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Estate & Succession Planning through Wills, Private Trusts & Nomination (V)
In the last issue of The Tax Talk, we have discussed the concept of Private Family Trust as a tool of succession planning. It is not a commonly used tool of succession planning though it could be one of the most powerful tools due to multiple reasons discussed in the last week. Let us know about the income tax law related to the taxation of the Private Trust.
Taxation of the Private Trust
Trusts may not always be an independent tax entity and may not be taxed separately in all the cases. The Income Tax Act imposes the liability to pay tax on the trustees (considered as Representative Assessee) in respect of any income received by the trust for the benefit of the beneficiary. The taxation of trust depends upon the nature of the trust which can be broadly categorised as under:
- Specific Trust:
When the individual shares of income of the beneficiary in a private trust is identifiable, then the trust is known as Specific Trust. In a specific trust, the income is specifically received by the representative assesses on behalf of a single or multiple identified & known beneficiary. Since the individual share of the beneficiary is known, it is taxable in the same manner and to the same extent as it is taxable in the hands of the beneficiary. In short, it can be taxed as if the amount is received by the respective beneficiary directly and is taxed at the applicable tax slab of the respective beneficiary.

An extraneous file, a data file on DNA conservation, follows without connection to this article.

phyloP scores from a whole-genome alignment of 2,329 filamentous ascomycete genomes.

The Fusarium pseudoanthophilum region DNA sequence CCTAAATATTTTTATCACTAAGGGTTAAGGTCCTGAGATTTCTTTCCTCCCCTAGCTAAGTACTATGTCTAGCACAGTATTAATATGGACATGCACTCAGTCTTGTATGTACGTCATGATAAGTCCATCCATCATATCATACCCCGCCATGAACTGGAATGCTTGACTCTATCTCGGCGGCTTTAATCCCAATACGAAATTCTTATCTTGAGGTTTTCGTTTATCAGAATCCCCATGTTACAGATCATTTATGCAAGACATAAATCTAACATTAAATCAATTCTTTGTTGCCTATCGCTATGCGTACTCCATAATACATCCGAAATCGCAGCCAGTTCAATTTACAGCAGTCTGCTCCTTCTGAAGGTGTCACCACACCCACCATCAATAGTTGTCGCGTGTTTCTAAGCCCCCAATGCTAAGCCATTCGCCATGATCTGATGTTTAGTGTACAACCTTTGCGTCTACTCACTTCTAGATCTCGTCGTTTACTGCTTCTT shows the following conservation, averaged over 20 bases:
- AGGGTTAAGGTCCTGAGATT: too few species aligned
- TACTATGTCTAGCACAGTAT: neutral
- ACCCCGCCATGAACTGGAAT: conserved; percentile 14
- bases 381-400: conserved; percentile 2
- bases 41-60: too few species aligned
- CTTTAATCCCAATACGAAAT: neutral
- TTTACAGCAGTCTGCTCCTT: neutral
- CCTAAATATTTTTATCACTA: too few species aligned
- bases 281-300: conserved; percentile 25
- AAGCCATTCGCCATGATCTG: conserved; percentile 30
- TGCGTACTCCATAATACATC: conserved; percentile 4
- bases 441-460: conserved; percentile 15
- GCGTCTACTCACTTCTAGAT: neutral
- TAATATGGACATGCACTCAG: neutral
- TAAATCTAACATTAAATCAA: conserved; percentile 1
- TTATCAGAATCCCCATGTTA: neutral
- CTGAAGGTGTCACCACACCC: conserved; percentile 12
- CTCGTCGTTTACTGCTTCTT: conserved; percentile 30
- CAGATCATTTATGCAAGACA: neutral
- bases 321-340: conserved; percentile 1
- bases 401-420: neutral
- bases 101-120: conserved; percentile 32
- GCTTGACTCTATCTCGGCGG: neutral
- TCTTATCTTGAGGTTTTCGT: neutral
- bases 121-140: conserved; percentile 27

- Discretionary Trust:
When the individual shares of income in a private trust is not specified or is not identifiable and the trustee has the discretion as far as distribution of funds is concerned, it is known as Discretionary Trust. Here, since the individual share of income of the beneficiary is not known, it would be taxable in the hands of the trust only. It is taxable at the Maximum Marginal Rate (MMR) which is presently 42.74%. Further, readers may note that whenever the trust is liable for taxation at MMR, the benefit of the basic exemption limit shall not be at all available.
- Revocable Trust & Irrevocable Trust:
If the trustee has power to revoke the assets transferred to the trust or take back the amount settled in the trust then the trust is known as revocable trust. However, where the author doesn’t have any such power, it is known as irrevocable trust.
Where a settler irrevocably transfers any asset and if such an asset is held as capital asset then such transfer would be exempt from taxation U/s 47(iii) of the Act. The clubbing provision in respect of income arising from the assets/property transferred is applicable where the transfer is done in by the author to a revocable trust.
- The tax provision as discussed above in case of all the trusts is applicable only if the trust doesn’t have any income from business. If private trusts have business income then the tax provision is different as discussed hereunder.
- If Trust has Business Income: